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From the Publisher"The Wrights called it a flyer, not an airplane. Wiley Post's luck ran out in 1935, but first he wore the world's first pressure suit at about 50,000 feet. The first American turboprop airliner debuted in 1958, but dragged six years after the British. Kinney, curator of the Aeronautics Division at the National Air and Space Museum, covers the efforts of everyone from a hapless flying monk in Malmesbury in the 1100s, Newton (lift and drag), Smeaton (cambered wings) and the remarkable Cayley who had most of it figured out in the first half of the nineteenth century. He is careful to keep his narrative accessible to general readers and includes a manageable glossary and list of related reading. He rightly devotes substantial space to the contributions of military and commercial flight but also describes general aviation and the more recent advances in going higher, faster and farther."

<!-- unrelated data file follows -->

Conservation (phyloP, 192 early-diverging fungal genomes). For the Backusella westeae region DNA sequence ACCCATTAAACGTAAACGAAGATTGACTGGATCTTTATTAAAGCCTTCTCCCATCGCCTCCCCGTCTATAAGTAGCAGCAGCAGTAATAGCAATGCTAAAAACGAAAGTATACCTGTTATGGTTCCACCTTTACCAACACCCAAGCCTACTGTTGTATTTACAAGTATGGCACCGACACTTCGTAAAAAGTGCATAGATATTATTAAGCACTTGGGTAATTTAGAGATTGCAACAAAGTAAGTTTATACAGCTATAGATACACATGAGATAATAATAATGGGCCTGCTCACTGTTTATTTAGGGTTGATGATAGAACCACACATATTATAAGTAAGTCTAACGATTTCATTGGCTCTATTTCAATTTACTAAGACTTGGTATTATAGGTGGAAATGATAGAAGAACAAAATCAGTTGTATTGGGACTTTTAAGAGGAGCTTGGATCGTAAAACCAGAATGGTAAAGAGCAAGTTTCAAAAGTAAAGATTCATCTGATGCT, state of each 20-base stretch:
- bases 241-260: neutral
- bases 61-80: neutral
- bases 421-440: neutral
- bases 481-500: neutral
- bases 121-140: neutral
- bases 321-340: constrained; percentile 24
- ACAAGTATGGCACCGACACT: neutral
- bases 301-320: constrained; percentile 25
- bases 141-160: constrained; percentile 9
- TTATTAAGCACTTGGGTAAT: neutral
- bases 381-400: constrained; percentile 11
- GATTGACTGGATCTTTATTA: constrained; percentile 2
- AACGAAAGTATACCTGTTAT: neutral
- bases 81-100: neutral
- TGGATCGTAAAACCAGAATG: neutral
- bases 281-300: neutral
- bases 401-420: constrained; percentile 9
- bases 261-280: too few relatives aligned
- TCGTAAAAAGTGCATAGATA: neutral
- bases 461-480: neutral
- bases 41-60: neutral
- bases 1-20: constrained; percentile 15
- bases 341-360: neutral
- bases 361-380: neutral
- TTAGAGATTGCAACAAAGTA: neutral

SciTech Book News
"Another in a Greenwood Press series of monographs, Greenwood Technographies, this publication by Kinney gives a detailed, informative picture of the history and advancement of the airplane, which has evolved from its beginnings with the first flight at Kitty Hawk in 1903 to the maneuverable jets that can break the sound barrier today. This book is written in a very general and understandable style. The author manages to do an impressive job of thoroughly discussing the details and specifics of the way that airplane technology improved and the political movements, world events, and social change that brought about these improvements. The introduction also offers an excellent overview of the physics of flight and the time line of the evolution of the airplane. Recommended. General readers; lower-division undergraduates; two-year technical program students."